Raise Up Massachusetts Statement on Ballot Question Legislation Passed Today

In Fight for $15, News, Paid Leave, Press Releases by News Desk

BOSTON – The Raise Up Massachusetts coalition of community organizations, religious groups, and labor unions today issued the following statement on legislation passed by the House today that would raise the minimum wage to $15 over five years, create a paid family and medical leave insurance program, require an annual sales tax holiday weekend, and gradually eliminate Sunday time-and-a-half pay:

“Since Raise Up Massachusetts came together in 2013, we have won major, lasting improvements to the lives of millions of working families. We will continue to do this work until every worker in Massachusetts has a livable wage, family-supporting benefits, and a transportation and education system that lifts people up. Today is an enormous win, but we’re only getting started.

“The paid leave legislation passed by the House today is a historic victory for every single worker in Massachusetts who will now be able to take job-protected paid time off from work to take care of themselves or a family member after a medical emergency or the birth or adoption of a new child. It is a strongly progressive bill that will make Massachusetts the national leader in providing paid leave and supporting working families. Today, Raise Up Massachusetts’ grassroots committee voted that we will not take our paid family and medical leave question to the ballot if the Governor signs the legislation passed today.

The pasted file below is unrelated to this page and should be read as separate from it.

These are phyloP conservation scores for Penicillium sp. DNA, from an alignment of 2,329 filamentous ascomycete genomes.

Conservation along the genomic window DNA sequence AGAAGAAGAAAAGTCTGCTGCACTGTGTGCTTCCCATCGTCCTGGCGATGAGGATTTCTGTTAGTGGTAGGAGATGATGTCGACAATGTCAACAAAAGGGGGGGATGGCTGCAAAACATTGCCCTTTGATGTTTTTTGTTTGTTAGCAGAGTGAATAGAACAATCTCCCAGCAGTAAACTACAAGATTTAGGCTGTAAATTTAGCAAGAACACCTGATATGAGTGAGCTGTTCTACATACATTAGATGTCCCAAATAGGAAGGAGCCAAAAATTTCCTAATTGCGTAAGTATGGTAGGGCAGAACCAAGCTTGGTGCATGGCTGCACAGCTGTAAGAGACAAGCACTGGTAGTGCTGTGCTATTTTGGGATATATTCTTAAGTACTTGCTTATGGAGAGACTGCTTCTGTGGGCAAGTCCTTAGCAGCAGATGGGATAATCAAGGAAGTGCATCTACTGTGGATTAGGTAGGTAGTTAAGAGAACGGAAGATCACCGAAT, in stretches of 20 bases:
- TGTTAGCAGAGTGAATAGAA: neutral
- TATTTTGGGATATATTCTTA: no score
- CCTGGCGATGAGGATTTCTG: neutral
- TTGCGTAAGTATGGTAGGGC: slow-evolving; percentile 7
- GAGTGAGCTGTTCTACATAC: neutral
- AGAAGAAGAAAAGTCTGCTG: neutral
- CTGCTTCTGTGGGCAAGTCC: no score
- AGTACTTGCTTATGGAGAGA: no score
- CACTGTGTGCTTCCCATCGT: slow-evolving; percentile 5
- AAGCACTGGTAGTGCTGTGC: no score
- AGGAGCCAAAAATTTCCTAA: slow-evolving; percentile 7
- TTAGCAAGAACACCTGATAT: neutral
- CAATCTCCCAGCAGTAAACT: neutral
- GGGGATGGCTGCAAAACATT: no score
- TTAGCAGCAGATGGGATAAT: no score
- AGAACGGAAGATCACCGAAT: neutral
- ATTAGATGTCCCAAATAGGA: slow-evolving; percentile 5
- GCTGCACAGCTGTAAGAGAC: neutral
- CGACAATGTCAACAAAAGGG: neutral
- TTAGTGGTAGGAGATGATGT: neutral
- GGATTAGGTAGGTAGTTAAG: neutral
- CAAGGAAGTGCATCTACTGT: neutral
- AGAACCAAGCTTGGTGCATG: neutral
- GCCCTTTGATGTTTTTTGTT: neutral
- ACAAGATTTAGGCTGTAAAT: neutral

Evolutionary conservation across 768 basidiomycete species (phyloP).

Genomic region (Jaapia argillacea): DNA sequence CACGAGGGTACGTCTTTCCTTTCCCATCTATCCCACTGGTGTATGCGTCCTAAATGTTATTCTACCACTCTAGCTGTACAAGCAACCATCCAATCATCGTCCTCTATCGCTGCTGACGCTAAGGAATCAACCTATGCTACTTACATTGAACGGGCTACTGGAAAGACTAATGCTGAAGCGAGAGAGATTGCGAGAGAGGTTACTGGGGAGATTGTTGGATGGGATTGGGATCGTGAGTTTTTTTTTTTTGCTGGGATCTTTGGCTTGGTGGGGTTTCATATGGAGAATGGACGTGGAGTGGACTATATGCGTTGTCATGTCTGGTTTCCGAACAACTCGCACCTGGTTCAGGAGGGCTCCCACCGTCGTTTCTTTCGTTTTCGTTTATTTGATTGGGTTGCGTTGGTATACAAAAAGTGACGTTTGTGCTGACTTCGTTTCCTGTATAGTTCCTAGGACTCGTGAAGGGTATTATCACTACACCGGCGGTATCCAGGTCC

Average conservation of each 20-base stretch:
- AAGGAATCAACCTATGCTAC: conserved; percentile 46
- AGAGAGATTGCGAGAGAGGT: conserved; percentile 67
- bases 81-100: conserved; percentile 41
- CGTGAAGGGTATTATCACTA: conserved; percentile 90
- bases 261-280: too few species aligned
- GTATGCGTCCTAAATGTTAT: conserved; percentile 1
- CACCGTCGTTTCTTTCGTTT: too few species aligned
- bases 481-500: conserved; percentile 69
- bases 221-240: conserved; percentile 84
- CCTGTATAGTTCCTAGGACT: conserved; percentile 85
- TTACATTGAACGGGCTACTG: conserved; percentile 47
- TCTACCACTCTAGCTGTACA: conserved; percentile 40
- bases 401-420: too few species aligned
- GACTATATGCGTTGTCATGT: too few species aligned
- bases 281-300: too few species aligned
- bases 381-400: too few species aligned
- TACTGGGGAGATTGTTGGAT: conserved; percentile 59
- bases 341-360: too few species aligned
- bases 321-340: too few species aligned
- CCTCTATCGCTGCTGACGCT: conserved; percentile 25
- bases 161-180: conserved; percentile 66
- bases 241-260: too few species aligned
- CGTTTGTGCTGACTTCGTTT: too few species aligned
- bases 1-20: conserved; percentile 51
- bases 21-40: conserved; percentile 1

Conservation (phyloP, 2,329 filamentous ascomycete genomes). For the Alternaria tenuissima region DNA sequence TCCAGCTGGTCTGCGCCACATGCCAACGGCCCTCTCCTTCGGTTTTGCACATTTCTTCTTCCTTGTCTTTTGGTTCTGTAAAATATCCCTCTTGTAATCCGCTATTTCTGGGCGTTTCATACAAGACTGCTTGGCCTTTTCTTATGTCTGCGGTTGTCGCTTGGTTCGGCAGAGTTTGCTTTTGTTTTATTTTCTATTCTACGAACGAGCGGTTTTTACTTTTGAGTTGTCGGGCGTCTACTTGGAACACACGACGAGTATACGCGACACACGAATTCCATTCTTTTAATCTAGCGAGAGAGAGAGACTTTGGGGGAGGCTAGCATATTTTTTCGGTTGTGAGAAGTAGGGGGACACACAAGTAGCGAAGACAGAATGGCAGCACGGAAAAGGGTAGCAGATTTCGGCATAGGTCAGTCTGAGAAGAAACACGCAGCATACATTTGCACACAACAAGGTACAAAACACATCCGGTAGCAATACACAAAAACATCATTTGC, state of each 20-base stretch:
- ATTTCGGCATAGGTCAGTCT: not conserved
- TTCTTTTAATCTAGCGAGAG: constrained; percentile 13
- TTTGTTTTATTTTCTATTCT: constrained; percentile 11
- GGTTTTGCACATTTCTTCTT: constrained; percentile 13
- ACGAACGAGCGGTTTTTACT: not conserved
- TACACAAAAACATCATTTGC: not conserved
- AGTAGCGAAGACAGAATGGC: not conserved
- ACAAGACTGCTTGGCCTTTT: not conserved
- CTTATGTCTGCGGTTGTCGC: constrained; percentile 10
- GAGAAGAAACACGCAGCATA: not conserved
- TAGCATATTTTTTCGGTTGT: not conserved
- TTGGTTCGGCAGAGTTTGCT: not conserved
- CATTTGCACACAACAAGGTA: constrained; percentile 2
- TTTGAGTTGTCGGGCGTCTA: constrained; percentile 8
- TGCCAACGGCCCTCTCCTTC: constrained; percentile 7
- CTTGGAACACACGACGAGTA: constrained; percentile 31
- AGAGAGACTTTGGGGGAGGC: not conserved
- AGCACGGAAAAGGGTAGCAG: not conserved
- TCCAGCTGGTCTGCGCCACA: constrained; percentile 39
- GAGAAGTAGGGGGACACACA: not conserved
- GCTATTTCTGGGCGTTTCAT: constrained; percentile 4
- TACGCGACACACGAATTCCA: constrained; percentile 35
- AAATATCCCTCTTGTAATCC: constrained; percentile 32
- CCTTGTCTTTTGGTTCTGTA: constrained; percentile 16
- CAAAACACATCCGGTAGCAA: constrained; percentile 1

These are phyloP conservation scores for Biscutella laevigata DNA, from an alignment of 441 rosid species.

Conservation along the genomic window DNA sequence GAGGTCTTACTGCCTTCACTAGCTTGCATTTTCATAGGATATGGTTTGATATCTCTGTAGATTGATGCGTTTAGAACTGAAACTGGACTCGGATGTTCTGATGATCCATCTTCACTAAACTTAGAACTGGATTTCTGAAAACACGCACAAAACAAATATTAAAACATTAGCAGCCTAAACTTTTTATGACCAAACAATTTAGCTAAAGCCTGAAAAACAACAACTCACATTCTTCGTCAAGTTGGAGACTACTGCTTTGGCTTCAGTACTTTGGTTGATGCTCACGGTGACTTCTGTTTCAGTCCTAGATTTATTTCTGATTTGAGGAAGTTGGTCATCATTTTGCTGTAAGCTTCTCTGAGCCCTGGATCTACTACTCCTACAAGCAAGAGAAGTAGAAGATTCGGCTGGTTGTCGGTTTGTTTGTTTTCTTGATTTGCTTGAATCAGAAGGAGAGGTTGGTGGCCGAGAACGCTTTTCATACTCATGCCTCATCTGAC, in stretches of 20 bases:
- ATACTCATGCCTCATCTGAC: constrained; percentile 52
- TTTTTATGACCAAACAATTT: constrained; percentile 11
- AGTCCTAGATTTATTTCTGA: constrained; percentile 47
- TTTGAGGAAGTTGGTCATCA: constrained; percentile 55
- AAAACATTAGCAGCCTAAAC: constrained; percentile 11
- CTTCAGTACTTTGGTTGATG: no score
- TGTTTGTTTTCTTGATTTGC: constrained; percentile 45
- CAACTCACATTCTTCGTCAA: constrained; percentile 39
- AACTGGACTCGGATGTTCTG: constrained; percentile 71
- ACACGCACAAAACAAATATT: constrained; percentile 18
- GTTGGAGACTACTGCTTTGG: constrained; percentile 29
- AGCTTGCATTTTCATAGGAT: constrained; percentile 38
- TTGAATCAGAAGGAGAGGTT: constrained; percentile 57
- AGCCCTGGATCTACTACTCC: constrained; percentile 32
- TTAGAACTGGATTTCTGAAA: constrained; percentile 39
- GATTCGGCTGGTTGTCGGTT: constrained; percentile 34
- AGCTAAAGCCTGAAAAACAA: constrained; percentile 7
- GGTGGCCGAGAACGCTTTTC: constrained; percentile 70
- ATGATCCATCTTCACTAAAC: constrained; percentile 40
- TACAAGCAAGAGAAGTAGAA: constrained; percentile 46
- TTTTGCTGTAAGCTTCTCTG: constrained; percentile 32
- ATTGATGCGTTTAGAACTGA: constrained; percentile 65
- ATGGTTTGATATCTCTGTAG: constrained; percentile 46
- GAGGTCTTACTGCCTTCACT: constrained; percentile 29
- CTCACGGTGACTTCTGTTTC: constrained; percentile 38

“The more than 100 member organizations that make up Raise Up Massachusetts continue to review the minimum wage portions of the legislation. While it is a major victory for the nearly one million Massachusetts workers who will see their wages go up as the minimum wage increases to $15 an hour, we are troubled by the size of the increase in the sub-minimum wage for tipped workers, which doesn’t go as far as our proposed ballot question. Our coalition is also strongly opposed to the Legislature’s decision to eliminate Sunday time-and-a-half pay, which cuts wages for thousands of retail workers who are working on Sundays to pay their bills. Finally, we are seriously concerned that the minimum wage legislation passed today would not cover all workers, including some public employees.

“Over the next several days, we will continue having conversations among our coalition and expect to reach a decision on whether to take our minimum wage question to the ballot early next week.”

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Raise Up Massachusetts, a coalition of community organizations, religious groups, and labor unions committed to building an economy that works for all of us, collected signatures in 2013 and 2014 on behalf of two ballot initiatives: raising the minimum wage and guaranteeing earned sick time for all Massachusetts workers. In June 2014, the Legislature passed and the governor signed legislation giving Massachusetts the highest statewide minimum wage in the country. Raise Up Massachusetts then led the campaign to ensure access to earned sick time for all workers in the Commonwealth by passing Question 4 in November 2014. Now, Raise Up Massachusetts is working to create a paid family and medical leave program and raise the Massachusetts minimum wage to $15 an hour. Learn more at raiseupma.org.